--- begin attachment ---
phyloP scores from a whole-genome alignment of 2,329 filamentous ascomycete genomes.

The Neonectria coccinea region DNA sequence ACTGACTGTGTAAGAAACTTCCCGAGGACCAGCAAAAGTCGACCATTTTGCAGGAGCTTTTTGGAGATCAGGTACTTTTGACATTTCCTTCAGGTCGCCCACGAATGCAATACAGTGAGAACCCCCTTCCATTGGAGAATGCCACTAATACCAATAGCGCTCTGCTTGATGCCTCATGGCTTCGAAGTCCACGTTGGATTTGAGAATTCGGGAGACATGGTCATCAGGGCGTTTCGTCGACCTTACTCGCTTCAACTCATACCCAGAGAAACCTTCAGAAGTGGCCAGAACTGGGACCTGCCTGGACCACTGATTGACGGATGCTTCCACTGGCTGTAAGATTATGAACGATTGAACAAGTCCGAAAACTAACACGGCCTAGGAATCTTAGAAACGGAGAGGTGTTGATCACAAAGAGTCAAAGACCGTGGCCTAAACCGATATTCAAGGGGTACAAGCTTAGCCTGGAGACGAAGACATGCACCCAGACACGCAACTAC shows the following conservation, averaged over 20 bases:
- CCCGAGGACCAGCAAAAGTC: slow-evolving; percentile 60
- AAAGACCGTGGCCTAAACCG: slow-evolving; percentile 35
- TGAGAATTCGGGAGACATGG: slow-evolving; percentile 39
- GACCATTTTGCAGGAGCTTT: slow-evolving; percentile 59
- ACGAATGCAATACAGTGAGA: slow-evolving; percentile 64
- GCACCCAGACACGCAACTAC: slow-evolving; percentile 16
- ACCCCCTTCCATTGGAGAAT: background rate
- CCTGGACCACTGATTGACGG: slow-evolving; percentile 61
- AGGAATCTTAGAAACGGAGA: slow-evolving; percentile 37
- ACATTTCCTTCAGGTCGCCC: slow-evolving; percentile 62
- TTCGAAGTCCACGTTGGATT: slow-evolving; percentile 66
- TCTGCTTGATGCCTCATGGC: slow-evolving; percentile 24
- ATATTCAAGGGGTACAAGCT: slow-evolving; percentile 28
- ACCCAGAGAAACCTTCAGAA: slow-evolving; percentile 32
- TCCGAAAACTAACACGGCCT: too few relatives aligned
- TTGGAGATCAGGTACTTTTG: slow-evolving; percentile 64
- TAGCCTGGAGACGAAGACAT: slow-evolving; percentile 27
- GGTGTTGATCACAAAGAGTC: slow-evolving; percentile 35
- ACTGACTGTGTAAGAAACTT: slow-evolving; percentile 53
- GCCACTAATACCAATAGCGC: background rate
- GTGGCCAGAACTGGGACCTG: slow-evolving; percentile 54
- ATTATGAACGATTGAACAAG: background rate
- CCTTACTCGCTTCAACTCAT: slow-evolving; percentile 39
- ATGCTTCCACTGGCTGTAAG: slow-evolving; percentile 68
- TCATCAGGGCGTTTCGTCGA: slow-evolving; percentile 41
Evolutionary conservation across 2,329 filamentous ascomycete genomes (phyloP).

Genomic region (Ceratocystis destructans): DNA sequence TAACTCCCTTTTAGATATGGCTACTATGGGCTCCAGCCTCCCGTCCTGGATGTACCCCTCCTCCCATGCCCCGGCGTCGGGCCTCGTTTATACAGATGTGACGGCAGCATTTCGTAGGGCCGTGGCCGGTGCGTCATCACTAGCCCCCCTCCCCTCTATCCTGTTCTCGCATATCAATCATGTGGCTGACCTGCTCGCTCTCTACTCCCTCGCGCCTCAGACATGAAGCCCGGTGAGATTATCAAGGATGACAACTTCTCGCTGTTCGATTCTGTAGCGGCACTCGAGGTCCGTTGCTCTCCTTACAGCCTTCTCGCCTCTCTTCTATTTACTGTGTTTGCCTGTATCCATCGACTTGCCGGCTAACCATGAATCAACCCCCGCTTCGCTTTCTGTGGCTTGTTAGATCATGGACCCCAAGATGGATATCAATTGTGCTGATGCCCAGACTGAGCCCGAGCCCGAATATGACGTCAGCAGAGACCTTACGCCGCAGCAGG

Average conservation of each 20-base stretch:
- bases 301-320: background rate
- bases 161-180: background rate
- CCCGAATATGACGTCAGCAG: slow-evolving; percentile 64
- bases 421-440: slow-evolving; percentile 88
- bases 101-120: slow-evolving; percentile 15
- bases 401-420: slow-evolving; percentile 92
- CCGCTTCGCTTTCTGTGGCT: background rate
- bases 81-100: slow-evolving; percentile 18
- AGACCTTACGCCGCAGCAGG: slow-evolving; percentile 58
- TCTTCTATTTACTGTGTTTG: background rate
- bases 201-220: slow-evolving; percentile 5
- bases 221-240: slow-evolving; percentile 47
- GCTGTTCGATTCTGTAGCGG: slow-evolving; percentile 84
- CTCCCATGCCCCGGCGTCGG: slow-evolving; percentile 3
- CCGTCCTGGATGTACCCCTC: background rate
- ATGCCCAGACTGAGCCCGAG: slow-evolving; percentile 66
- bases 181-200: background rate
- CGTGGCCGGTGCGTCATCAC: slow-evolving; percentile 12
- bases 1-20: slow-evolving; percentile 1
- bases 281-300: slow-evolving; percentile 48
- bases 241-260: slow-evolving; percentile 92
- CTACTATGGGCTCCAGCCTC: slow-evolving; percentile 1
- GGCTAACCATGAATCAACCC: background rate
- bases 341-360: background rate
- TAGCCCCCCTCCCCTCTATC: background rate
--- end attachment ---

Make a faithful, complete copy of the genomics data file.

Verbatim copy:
phyloP scores from a whole-genome alignment of 2,329 filamentous ascomycete genomes.

The Neonectria coccinea region DNA sequence ACTGACTGTGTAAGAAACTTCCCGAGGACCAGCAAAAGTCGACCATTTTGCAGGAGCTTTTTGGAGATCAGGTACTTTTGACATTTCCTTCAGGTCGCCCACGAATGCAATACAGTGAGAACCCCCTTCCATTGGAGAATGCCACTAATACCAATAGCGCTCTGCTTGATGCCTCATGGCTTCGAAGTCCACGTTGGATTTGAGAATTCGGGAGACATGGTCATCAGGGCGTTTCGTCGACCTTACTCGCTTCAACTCATACCCAGAGAAACCTTCAGAAGTGGCCAGAACTGGGACCTGCCTGGACCACTGATTGACGGATGCTTCCACTGGCTGTAAGATTATGAACGATTGAACAAGTCCGAAAACTAACACGGCCTAGGAATCTTAGAAACGGAGAGGTGTTGATCACAAAGAGTCAAAGACCGTGGCCTAAACCGATATTCAAGGGGTACAAGCTTAGCCTGGAGACGAAGACATGCACCCAGACACGCAACTAC shows the following conservation, averaged over 20 bases:
- CCCGAGGACCAGCAAAAGTC: slow-evolving; percentile 60
- AAAGACCGTGGCCTAAACCG: slow-evolving; percentile 35
- TGAGAATTCGGGAGACATGG: slow-evolving; percentile 39
- GACCATTTTGCAGGAGCTTT: slow-evolving; percentile 59
- ACGAATGCAATACAGTGAGA: slow-evolving; percentile 64
- GCACCCAGACACGCAACTAC: slow-evolving; percentile 16
- ACCCCCTTCCATTGGAGAAT: background rate
- CCTGGACCACTGATTGACGG: slow-evolving; percentile 61
- AGGAATCTTAGAAACGGAGA: slow-evolving; percentile 37
- ACATTTCCTTCAGGTCGCCC: slow-evolving; percentile 62
- TTCGAAGTCCACGTTGGATT: slow-evolving; percentile 66
- TCTGCTTGATGCCTCATGGC: slow-evolving; percentile 24
- ATATTCAAGGGGTACAAGCT: slow-evolving; percentile 28
- ACCCAGAGAAACCTTCAGAA: slow-evolving; percentile 32
- TCCGAAAACTAACACGGCCT: too few relatives aligned
- TTGGAGATCAGGTACTTTTG: slow-evolving; percentile 64
- TAGCCTGGAGACGAAGACAT: slow-evolving; percentile 27
- GGTGTTGATCACAAAGAGTC: slow-evolving; percentile 35
- ACTGACTGTGTAAGAAACTT: slow-evolving; percentile 53
- GCCACTAATACCAATAGCGC: background rate
- GTGGCCAGAACTGGGACCTG: slow-evolving; percentile 54
- ATTATGAACGATTGAACAAG: background rate
- CCTTACTCGCTTCAACTCAT: slow-evolving; percentile 39
- ATGCTTCCACTGGCTGTAAG: slow-evolving; percentile 68
- TCATCAGGGCGTTTCGTCGA: slow-evolving; percentile 41
Evolutionary conservation across 2,329 filamentous ascomycete genomes (phyloP).

Genomic region (Ceratocystis destructans): DNA sequence TAACTCCCTTTTAGATATGGCTACTATGGGCTCCAGCCTCCCGTCCTGGATGTACCCCTCCTCCCATGCCCCGGCGTCGGGCCTCGTTTATACAGATGTGACGGCAGCATTTCGTAGGGCCGTGGCCGGTGCGTCATCACTAGCCCCCCTCCCCTCTATCCTGTTCTCGCATATCAATCATGTGGCTGACCTGCTCGCTCTCTACTCCCTCGCGCCTCAGACATGAAGCCCGGTGAGATTATCAAGGATGACAACTTCTCGCTGTTCGATTCTGTAGCGGCACTCGAGGTCCGTTGCTCTCCTTACAGCCTTCTCGCCTCTCTTCTATTTACTGTGTTTGCCTGTATCCATCGACTTGCCGGCTAACCATGAATCAACCCCCGCTTCGCTTTCTGTGGCTTGTTAGATCATGGACCCCAAGATGGATATCAATTGTGCTGATGCCCAGACTGAGCCCGAGCCCGAATATGACGTCAGCAGAGACCTTACGCCGCAGCAGG

Average conservation of each 20-base stretch:
- bases 301-320: background rate
- bases 161-180: background rate
- CCCGAATATGACGTCAGCAG: slow-evolving; percentile 64
- bases 421-440: slow-evolving; percentile 88
- bases 101-120: slow-evolving; percentile 15
- bases 401-420: slow-evolving; percentile 92
- CCGCTTCGCTTTCTGTGGCT: background rate
- bases 81-100: slow-evolving; percentile 18
- AGACCTTACGCCGCAGCAGG: slow-evolving; percentile 58
- TCTTCTATTTACTGTGTTTG: background rate
- bases 201-220: slow-evolving; percentile 5
- bases 221-240: slow-evolving; percentile 47
- GCTGTTCGATTCTGTAGCGG: slow-evolving; percentile 84
- CTCCCATGCCCCGGCGTCGG: slow-evolving; percentile 3
- CCGTCCTGGATGTACCCCTC: background rate
- ATGCCCAGACTGAGCCCGAG: slow-evolving; percentile 66
- bases 181-200: background rate
- CGTGGCCGGTGCGTCATCAC: slow-evolving; percentile 12
- bases 1-20: slow-evolving; percentile 1
- bases 281-300: slow-evolving; percentile 48
- bases 241-260: slow-evolving; percentile 92
- CTACTATGGGCTCCAGCCTC: slow-evolving; percentile 1
- GGCTAACCATGAATCAACCC: background rate
- bases 341-360: background rate
- TAGCCCCCCTCCCCTCTATC: background rate